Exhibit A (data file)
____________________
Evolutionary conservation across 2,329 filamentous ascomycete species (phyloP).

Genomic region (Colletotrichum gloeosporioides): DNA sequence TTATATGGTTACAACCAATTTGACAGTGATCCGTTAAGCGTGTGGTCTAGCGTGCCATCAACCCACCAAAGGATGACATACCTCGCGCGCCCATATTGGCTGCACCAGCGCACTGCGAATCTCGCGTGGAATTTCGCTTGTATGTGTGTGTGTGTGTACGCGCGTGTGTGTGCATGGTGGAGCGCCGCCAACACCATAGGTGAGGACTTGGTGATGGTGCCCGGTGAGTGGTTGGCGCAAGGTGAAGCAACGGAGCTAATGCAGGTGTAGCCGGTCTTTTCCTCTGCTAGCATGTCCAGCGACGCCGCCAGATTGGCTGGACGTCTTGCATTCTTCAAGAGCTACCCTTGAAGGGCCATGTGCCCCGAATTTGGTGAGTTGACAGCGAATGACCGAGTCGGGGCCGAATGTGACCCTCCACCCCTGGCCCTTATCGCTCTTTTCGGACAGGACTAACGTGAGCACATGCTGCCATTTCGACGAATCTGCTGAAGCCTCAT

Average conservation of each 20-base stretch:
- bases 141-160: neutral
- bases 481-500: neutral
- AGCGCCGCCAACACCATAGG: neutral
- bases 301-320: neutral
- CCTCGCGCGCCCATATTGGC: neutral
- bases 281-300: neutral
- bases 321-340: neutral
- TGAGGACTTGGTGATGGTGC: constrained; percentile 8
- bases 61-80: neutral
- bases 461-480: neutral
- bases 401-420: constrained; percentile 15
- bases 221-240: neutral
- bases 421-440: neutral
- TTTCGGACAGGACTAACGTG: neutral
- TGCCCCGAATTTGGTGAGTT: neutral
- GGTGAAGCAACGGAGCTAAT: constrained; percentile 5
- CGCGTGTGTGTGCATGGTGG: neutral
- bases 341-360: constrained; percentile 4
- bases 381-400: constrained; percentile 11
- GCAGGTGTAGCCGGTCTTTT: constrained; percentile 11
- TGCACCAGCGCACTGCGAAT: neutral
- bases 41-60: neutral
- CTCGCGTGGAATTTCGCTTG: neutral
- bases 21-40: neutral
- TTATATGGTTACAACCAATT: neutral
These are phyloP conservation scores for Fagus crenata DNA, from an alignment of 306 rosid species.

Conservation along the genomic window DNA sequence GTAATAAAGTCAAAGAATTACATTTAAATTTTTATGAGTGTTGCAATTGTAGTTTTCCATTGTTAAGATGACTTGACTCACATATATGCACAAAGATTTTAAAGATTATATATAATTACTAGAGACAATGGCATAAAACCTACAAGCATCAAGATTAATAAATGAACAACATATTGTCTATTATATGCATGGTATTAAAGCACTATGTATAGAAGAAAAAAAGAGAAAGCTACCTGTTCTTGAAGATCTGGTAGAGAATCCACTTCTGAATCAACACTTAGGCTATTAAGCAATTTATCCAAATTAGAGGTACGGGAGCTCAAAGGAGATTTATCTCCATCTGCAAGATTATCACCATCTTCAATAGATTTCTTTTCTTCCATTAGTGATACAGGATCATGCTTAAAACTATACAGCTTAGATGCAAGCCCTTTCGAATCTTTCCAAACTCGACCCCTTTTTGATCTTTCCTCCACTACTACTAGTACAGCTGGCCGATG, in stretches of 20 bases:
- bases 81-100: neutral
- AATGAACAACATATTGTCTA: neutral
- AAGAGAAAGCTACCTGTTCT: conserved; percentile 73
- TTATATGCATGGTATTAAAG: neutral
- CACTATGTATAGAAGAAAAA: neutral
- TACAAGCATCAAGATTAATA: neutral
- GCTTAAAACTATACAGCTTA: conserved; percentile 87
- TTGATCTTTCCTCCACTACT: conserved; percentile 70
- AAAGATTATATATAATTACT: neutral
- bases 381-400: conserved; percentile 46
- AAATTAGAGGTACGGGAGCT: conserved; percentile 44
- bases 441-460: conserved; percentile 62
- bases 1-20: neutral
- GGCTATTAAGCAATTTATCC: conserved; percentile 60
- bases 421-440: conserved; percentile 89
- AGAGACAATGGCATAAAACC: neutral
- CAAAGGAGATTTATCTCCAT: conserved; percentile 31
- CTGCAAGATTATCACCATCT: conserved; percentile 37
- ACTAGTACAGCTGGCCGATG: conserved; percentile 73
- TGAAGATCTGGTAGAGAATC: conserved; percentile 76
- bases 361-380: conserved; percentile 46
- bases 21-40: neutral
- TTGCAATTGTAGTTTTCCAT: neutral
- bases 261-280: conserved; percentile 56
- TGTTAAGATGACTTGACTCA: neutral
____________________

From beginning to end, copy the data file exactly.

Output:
Evolutionary conservation across 2,329 filamentous ascomycete species (phyloP).

Genomic region (Colletotrichum gloeosporioides): DNA sequence TTATATGGTTACAACCAATTTGACAGTGATCCGTTAAGCGTGTGGTCTAGCGTGCCATCAACCCACCAAAGGATGACATACCTCGCGCGCCCATATTGGCTGCACCAGCGCACTGCGAATCTCGCGTGGAATTTCGCTTGTATGTGTGTGTGTGTGTACGCGCGTGTGTGTGCATGGTGGAGCGCCGCCAACACCATAGGTGAGGACTTGGTGATGGTGCCCGGTGAGTGGTTGGCGCAAGGTGAAGCAACGGAGCTAATGCAGGTGTAGCCGGTCTTTTCCTCTGCTAGCATGTCCAGCGACGCCGCCAGATTGGCTGGACGTCTTGCATTCTTCAAGAGCTACCCTTGAAGGGCCATGTGCCCCGAATTTGGTGAGTTGACAGCGAATGACCGAGTCGGGGCCGAATGTGACCCTCCACCCCTGGCCCTTATCGCTCTTTTCGGACAGGACTAACGTGAGCACATGCTGCCATTTCGACGAATCTGCTGAAGCCTCAT

Average conservation of each 20-base stretch:
- bases 141-160: neutral
- bases 481-500: neutral
- AGCGCCGCCAACACCATAGG: neutral
- bases 301-320: neutral
- CCTCGCGCGCCCATATTGGC: neutral
- bases 281-300: neutral
- bases 321-340: neutral
- TGAGGACTTGGTGATGGTGC: constrained; percentile 8
- bases 61-80: neutral
- bases 461-480: neutral
- bases 401-420: constrained; percentile 15
- bases 221-240: neutral
- bases 421-440: neutral
- TTTCGGACAGGACTAACGTG: neutral
- TGCCCCGAATTTGGTGAGTT: neutral
- GGTGAAGCAACGGAGCTAAT: constrained; percentile 5
- CGCGTGTGTGTGCATGGTGG: neutral
- bases 341-360: constrained; percentile 4
- bases 381-400: constrained; percentile 11
- GCAGGTGTAGCCGGTCTTTT: constrained; percentile 11
- TGCACCAGCGCACTGCGAAT: neutral
- bases 41-60: neutral
- CTCGCGTGGAATTTCGCTTG: neutral
- bases 21-40: neutral
- TTATATGGTTACAACCAATT: neutral
These are phyloP conservation scores for Fagus crenata DNA, from an alignment of 306 rosid species.

Conservation along the genomic window DNA sequence GTAATAAAGTCAAAGAATTACATTTAAATTTTTATGAGTGTTGCAATTGTAGTTTTCCATTGTTAAGATGACTTGACTCACATATATGCACAAAGATTTTAAAGATTATATATAATTACTAGAGACAATGGCATAAAACCTACAAGCATCAAGATTAATAAATGAACAACATATTGTCTATTATATGCATGGTATTAAAGCACTATGTATAGAAGAAAAAAAGAGAAAGCTACCTGTTCTTGAAGATCTGGTAGAGAATCCACTTCTGAATCAACACTTAGGCTATTAAGCAATTTATCCAAATTAGAGGTACGGGAGCTCAAAGGAGATTTATCTCCATCTGCAAGATTATCACCATCTTCAATAGATTTCTTTTCTTCCATTAGTGATACAGGATCATGCTTAAAACTATACAGCTTAGATGCAAGCCCTTTCGAATCTTTCCAAACTCGACCCCTTTTTGATCTTTCCTCCACTACTACTAGTACAGCTGGCCGATG, in stretches of 20 bases:
- bases 81-100: neutral
- AATGAACAACATATTGTCTA: neutral
- AAGAGAAAGCTACCTGTTCT: conserved; percentile 73
- TTATATGCATGGTATTAAAG: neutral
- CACTATGTATAGAAGAAAAA: neutral
- TACAAGCATCAAGATTAATA: neutral
- GCTTAAAACTATACAGCTTA: conserved; percentile 87
- TTGATCTTTCCTCCACTACT: conserved; percentile 70
- AAAGATTATATATAATTACT: neutral
- bases 381-400: conserved; percentile 46
- AAATTAGAGGTACGGGAGCT: conserved; percentile 44
- bases 441-460: conserved; percentile 62
- bases 1-20: neutral
- GGCTATTAAGCAATTTATCC: conserved; percentile 60
- bases 421-440: conserved; percentile 89
- AGAGACAATGGCATAAAACC: neutral
- CAAAGGAGATTTATCTCCAT: conserved; percentile 31
- CTGCAAGATTATCACCATCT: conserved; percentile 37
- ACTAGTACAGCTGGCCGATG: conserved; percentile 73
- TGAAGATCTGGTAGAGAATC: conserved; percentile 76
- bases 361-380: conserved; percentile 46
- bases 21-40: neutral
- TTGCAATTGTAGTTTTCCAT: neutral
- bases 261-280: conserved; percentile 56
- TGTTAAGATGACTTGACTCA: neutral